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Times of India
Tragedy strikes the Russell household after the parents succumb to mysterious deaths. Their young son is convicted of their murders while the daughter blames a possessed mirror in the house for the killings. Haunted by the past, 11 years later, the siblings decide to decode the mystery.
To begin with, Oculus bears no resemblance to 2008 horror film Mirrors. It is by far one of the most cleverly executed psychological horror films that puts you through hell without resorting to gore. The non-linear narrative structure sees the past overlapping with present, real with unreal, facts with hallucinations and truth with deception as siblings Kaylie (Karen Gillan) and Tim (Brenton Thwaites), now in their 20s, try to resolve the mysterious deaths in the family. The two track down the mirror and put it under observation, thus surrendering themselves to their terrifying past once again.
Filmmaker Mike Flanagan should be lauded for coming up with an unconventional, original premise that offers much more than the standard scares or cliched back-stories. No done-to-death tricks are used, like doors unlocking themselves or a sound of footsteps when nobody is around. It's the fear of the unknown that grips you and creates a sense of ever-increasing dread throughout. Set in different time periods, with the past colliding with present, the film plays evil mind games that will make you think twice before dismissing occurrences as 'hallucinations'. The grotesque events will challenge you to question your sanity, just like the characters.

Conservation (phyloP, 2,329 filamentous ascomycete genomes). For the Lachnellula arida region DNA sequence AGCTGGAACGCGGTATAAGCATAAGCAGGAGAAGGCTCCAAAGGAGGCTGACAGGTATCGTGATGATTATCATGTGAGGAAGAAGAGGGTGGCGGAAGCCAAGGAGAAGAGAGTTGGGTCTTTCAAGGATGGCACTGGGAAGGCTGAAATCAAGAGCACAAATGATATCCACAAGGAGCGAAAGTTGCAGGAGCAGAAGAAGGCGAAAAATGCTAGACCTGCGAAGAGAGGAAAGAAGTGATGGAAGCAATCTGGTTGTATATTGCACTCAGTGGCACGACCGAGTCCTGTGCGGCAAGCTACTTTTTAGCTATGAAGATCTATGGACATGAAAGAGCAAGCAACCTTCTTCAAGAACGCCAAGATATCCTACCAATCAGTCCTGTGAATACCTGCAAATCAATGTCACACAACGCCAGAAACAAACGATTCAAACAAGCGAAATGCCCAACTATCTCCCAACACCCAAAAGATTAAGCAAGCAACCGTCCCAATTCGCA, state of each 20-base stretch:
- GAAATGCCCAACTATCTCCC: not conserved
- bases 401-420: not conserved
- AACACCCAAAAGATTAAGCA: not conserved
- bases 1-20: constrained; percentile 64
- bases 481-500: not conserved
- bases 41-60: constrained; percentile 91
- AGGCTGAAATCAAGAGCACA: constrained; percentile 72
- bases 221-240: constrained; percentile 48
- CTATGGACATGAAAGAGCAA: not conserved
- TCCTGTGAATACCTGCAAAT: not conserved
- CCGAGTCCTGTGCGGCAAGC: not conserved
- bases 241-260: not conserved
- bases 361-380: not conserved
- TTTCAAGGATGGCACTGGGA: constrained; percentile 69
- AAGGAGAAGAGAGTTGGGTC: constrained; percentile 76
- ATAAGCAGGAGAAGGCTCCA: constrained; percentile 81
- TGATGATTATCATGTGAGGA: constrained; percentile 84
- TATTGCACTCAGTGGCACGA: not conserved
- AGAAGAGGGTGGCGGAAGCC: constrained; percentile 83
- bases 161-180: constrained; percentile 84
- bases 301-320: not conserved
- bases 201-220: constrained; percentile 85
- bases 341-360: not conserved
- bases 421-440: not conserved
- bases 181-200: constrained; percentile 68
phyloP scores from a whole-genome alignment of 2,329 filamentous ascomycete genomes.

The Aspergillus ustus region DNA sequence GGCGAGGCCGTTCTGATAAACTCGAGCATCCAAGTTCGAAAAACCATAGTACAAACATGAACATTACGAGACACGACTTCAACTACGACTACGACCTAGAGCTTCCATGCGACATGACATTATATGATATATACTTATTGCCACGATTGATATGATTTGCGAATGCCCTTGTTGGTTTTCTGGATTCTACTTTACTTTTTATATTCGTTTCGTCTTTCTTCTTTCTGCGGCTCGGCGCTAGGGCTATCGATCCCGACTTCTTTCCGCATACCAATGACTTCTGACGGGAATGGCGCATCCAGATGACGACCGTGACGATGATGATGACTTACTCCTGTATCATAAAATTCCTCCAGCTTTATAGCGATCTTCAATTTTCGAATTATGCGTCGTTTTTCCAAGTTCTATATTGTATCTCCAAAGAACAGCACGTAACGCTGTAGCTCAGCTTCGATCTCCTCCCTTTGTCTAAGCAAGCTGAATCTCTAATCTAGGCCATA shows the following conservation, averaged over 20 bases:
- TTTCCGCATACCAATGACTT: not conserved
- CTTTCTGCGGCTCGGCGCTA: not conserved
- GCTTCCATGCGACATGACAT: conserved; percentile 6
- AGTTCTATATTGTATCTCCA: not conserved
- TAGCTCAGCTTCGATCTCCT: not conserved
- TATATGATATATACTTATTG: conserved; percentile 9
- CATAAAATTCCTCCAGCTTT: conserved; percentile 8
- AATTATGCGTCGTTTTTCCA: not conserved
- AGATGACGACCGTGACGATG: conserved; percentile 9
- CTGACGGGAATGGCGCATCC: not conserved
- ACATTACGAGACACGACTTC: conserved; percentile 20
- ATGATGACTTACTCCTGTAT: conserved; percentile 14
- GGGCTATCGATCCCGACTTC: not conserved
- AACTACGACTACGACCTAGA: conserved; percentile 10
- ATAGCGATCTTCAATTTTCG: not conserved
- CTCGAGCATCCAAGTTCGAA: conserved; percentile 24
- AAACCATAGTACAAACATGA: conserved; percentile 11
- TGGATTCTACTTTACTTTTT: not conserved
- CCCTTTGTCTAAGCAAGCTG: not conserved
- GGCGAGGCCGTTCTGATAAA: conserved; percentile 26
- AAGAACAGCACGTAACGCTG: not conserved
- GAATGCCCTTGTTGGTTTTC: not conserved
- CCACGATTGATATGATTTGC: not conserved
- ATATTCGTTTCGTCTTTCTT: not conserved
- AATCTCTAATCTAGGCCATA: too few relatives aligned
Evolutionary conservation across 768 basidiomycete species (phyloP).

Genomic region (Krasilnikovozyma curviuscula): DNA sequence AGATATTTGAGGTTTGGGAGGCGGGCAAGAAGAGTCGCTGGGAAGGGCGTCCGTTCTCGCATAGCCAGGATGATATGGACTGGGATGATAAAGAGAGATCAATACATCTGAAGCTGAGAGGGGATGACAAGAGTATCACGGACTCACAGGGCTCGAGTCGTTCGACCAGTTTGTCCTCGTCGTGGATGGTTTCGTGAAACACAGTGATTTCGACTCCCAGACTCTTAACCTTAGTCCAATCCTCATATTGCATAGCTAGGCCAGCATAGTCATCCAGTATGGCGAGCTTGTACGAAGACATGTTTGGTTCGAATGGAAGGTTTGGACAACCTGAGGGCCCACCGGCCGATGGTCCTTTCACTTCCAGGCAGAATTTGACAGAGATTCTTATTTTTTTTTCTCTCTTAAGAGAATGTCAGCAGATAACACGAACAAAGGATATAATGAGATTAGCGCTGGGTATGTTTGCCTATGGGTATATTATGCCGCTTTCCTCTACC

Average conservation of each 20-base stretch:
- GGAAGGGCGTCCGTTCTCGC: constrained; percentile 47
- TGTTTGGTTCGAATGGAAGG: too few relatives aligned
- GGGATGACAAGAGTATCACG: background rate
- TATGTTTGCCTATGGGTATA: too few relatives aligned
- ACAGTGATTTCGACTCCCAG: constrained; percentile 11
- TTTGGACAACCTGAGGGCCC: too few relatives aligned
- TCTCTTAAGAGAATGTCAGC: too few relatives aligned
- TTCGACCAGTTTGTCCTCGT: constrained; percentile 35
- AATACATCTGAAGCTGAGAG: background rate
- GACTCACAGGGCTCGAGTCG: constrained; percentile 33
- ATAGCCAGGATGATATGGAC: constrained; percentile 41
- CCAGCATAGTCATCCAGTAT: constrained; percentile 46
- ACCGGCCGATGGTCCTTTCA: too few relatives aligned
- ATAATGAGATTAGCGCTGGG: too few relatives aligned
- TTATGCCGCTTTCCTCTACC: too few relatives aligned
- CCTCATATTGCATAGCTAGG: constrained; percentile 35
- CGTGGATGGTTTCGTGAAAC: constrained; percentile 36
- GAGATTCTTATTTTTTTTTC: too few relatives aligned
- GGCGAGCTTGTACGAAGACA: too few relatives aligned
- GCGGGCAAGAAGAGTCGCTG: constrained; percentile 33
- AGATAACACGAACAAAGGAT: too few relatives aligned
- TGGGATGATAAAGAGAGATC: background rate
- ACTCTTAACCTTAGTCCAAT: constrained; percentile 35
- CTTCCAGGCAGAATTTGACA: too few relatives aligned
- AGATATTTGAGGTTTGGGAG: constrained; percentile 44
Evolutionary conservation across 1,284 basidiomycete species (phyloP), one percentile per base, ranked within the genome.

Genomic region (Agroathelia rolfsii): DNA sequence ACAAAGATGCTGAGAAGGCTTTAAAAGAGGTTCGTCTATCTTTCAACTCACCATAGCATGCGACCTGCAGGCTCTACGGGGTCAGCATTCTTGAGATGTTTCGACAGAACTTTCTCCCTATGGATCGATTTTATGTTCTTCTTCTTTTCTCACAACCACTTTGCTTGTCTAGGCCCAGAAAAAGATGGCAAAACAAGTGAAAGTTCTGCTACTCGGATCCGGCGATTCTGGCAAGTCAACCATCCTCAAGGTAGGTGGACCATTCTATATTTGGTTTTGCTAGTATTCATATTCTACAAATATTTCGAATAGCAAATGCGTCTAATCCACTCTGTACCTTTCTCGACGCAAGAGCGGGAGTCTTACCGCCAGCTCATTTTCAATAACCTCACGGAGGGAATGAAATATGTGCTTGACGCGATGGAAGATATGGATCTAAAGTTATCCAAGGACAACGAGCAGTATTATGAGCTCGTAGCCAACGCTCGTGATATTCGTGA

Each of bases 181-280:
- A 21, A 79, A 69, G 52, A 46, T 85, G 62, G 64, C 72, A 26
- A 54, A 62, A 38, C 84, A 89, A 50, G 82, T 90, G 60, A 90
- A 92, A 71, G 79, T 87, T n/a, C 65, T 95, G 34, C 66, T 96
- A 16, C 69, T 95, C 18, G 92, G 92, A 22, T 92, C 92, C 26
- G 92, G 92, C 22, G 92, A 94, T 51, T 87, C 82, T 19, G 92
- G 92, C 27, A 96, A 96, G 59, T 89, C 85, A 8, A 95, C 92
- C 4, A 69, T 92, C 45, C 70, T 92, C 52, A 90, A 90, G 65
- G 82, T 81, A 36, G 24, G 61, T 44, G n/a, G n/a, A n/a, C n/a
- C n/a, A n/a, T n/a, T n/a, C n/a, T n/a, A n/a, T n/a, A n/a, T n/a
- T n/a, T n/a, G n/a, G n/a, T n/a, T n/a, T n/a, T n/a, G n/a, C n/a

If you find mirrors spooky, stay away. And if you love to check yourself out in the mirror, this low-budget thriller will compel you to think otherwise.
Oculus has a world premiere at the Toronto International Film Festival on 8th September 2013.
Director Mike Flanagan makes his debut with this film.